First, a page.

CLINQ VoIP Backend
After we at CLINQ decided on a product pivot towards the softphone market, we wanted to see if our core idea (moving the client-side SIP stack to the server-side cloud infrastructure) could be used to build the new strategy. I developed the plan for the proof of concept with my team. To do this, I used the approach of a "walking skeleton" (vertical prototype).
CLINQ has already pivoted a time or two. But now it should move away from the integrated telephone system. If you want to know the reasons for this, feel free to write. That would blow this up ;)
CLINQ: The best softphone
So, we have a new strategy. The associated vision was "CLINQ: The best softphone on the market". We divided the vision into phases so that we could derive a plan and individual missions from it. The first phase (still today) consists of rethinking everything fundamental about a softphone. According to our user surveys, the basic properties or features of a softphone are as follows (unordered):
Incoming and outgoing calls (HA! Would you have guessed?)
DTMF (key tones for navigation in voice dialog systems)
Selection of audio devices
So, in order to build the "best softphone" according to the vision, we jumped on all these features especially in the UX and rethought them. Do you know what was the first thing everyone from the UX gave as feedback?
Setting up a softphone with all this technical stuff around SIP is a disaster.
Now this is where my team came in.
In order for the user of CLINQ to really get a simple softphone, everything that can/must be set up for SIP should go into the backend. This would save most users a trip to the admins or even make the work for admins much easier.
Our idea was to put the SIP client (or the SIP logic on the client side) into the backend, so that in the actual CLINQ client as little as possible technical foo has to take place to be able to establish an audio stream / a phone call. Therefore we decided to use the following solution:
VoIP Provider <-> CLINQ Backend <-> CLINQ Frontend
All technical requirements to set up a phone call are in our hands and the user does not need to worry about anything (User centered)
The client becomes technically easier for development: Instead of SIP signaling we now use REST calls + WebRTC (Developer experience)
Easy sync between multiple clients: mobile & desktop (User centered)
In the future more USP features, like smooth handover to other clients, audio recording, TTS & STT, etc... (Pays for future vision derivations)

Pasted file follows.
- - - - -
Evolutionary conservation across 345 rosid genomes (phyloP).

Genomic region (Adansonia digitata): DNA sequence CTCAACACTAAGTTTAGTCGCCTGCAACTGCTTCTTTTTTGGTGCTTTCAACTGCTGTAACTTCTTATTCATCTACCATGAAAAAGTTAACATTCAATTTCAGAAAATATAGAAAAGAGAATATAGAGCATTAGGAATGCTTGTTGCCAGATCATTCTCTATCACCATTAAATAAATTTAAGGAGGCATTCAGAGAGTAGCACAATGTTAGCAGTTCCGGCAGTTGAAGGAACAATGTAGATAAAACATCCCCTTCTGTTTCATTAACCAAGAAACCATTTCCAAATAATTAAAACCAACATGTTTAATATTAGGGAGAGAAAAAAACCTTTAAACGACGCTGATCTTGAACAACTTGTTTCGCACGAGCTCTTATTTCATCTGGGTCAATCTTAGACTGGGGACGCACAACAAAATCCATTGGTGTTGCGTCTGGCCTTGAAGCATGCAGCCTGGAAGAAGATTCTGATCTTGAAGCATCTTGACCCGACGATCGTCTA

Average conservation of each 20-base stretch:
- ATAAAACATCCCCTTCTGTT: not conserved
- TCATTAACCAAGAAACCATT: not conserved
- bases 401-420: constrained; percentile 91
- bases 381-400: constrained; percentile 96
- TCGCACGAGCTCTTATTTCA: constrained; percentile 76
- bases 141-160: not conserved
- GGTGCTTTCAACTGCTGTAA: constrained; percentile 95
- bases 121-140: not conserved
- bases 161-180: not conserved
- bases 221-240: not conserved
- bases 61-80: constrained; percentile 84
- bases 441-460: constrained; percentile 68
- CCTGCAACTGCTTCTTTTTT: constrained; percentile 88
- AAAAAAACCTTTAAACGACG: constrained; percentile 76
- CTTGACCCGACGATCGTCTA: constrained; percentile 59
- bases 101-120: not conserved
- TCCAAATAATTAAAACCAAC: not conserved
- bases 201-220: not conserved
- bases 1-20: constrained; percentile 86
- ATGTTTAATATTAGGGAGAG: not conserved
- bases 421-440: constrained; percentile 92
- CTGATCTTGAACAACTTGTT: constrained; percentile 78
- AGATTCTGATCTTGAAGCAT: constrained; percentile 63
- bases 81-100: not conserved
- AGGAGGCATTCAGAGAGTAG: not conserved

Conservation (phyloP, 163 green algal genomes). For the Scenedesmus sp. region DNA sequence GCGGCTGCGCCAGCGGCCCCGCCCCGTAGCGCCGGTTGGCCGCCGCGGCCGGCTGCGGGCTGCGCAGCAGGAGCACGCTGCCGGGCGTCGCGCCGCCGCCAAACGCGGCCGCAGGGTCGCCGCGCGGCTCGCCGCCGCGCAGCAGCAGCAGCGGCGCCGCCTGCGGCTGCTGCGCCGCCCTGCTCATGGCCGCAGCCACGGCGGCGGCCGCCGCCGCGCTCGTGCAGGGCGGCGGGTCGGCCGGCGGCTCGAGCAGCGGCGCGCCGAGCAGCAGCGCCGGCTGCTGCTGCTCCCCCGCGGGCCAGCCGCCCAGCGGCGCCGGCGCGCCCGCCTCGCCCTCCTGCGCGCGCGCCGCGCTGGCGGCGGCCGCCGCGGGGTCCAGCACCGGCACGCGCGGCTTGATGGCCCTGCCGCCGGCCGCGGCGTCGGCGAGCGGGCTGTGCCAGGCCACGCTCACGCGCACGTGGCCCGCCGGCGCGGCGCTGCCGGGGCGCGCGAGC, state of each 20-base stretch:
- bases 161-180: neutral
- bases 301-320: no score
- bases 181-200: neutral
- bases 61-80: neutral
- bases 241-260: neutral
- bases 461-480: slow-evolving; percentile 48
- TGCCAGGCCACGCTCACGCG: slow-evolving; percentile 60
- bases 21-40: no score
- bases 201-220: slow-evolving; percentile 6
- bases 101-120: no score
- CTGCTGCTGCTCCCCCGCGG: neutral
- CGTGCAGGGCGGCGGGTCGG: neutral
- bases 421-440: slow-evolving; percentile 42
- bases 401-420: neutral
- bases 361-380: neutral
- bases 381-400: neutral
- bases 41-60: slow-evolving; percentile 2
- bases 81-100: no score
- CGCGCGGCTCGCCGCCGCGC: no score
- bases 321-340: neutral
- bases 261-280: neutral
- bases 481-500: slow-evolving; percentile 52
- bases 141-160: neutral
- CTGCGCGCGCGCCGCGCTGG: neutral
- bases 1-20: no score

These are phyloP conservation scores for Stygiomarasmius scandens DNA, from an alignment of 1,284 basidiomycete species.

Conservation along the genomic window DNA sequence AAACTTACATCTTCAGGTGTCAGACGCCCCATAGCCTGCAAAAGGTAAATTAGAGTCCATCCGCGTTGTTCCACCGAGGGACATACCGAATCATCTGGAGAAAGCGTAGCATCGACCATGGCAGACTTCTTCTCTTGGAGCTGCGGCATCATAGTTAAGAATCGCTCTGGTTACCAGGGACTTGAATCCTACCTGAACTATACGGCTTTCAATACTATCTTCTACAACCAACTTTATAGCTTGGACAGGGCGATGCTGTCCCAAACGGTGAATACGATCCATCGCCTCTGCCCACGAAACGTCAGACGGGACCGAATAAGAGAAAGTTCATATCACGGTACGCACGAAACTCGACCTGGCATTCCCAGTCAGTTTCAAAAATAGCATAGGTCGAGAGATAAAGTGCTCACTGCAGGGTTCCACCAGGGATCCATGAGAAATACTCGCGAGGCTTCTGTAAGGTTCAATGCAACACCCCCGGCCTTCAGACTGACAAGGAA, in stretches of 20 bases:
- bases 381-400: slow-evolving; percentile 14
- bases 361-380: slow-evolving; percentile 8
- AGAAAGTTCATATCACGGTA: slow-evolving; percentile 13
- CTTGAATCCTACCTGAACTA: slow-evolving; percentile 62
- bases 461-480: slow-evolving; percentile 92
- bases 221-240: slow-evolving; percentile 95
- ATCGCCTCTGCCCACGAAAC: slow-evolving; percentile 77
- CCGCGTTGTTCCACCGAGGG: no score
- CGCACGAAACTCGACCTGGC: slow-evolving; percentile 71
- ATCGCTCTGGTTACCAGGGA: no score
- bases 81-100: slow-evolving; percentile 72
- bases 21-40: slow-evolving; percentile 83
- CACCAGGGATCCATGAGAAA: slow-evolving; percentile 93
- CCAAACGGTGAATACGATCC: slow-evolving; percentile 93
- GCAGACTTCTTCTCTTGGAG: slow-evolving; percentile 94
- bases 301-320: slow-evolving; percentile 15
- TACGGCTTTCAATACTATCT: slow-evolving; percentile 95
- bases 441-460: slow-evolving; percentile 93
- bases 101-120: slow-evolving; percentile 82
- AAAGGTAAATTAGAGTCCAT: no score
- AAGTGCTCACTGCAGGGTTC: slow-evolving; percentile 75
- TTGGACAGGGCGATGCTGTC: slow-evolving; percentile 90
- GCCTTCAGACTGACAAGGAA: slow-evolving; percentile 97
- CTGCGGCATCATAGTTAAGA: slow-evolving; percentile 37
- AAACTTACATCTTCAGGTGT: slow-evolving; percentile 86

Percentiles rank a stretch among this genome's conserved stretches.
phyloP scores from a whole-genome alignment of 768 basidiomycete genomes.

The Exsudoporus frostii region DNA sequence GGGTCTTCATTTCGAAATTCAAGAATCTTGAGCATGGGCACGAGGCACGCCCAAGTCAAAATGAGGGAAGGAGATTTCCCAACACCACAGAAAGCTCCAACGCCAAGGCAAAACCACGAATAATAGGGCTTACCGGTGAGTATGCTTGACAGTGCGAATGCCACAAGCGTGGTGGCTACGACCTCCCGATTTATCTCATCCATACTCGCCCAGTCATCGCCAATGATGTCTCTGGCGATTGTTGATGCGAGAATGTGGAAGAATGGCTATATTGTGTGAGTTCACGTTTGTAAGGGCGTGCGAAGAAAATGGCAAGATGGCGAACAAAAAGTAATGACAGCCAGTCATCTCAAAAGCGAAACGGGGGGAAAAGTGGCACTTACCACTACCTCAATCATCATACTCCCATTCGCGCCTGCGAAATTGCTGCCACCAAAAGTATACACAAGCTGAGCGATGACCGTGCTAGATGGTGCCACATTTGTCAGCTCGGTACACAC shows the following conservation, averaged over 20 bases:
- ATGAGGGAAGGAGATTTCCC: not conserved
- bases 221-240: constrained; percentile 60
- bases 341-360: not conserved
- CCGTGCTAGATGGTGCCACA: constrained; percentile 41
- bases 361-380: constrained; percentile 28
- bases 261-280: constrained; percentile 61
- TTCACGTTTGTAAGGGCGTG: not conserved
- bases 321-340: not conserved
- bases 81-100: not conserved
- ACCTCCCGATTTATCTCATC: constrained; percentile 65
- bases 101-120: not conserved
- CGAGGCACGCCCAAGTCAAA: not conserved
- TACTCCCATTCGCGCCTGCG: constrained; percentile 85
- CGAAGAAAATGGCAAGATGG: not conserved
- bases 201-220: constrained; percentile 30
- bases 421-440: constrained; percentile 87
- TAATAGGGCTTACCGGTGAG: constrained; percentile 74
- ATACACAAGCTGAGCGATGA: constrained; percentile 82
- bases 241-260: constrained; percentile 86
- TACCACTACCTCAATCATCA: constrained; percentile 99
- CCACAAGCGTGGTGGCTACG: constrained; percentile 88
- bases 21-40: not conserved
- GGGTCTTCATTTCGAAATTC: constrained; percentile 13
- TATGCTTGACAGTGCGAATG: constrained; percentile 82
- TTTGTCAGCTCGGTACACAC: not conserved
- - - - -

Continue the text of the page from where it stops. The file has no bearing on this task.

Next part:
How we reduced the risk
Since the solution idea is the biggest risk, we had to shed light on it quickly. Of course, there were already a lot of ideas in the heads, but little to nothing tangible.
In a Sprint Zero, we conceptually mirrored our ideas and quickly included initial questions as so-called spikes (proof of concept) in the backlog.
Among them were such questions as:
"Is there a timing issue when we transcode between SIP and WebRTC".
"Can we implement a simple SIP stack in Java at all? (KISS)"
"How or with what do we do audio processing?"
Within the sprint we were able to clarify corresponding questions so far and an architecture vision was developed by us:
So in the next sprint we had to prove the feasibility of the architecture vision. The assumption that we could complete such complex processes as setting up and connecting audio streams, including connection to external VoIP providers, in a two week sprint was very naive :D
So for the next sprint(s), the goal was to test the architectural vision for feasibility. For this I used the Walking Skeleton concept and worked out the first functional implementations with the team and the user story mapping.
We managed to empirically minimize the biggest risk for the product and at the same time lay the foundation for today's CLINQ. When I left sipgate at my own request, we had a solid VoIP backend through which all users make their calls today. In addition, thanks to observability, we know exactly when and where problems occur.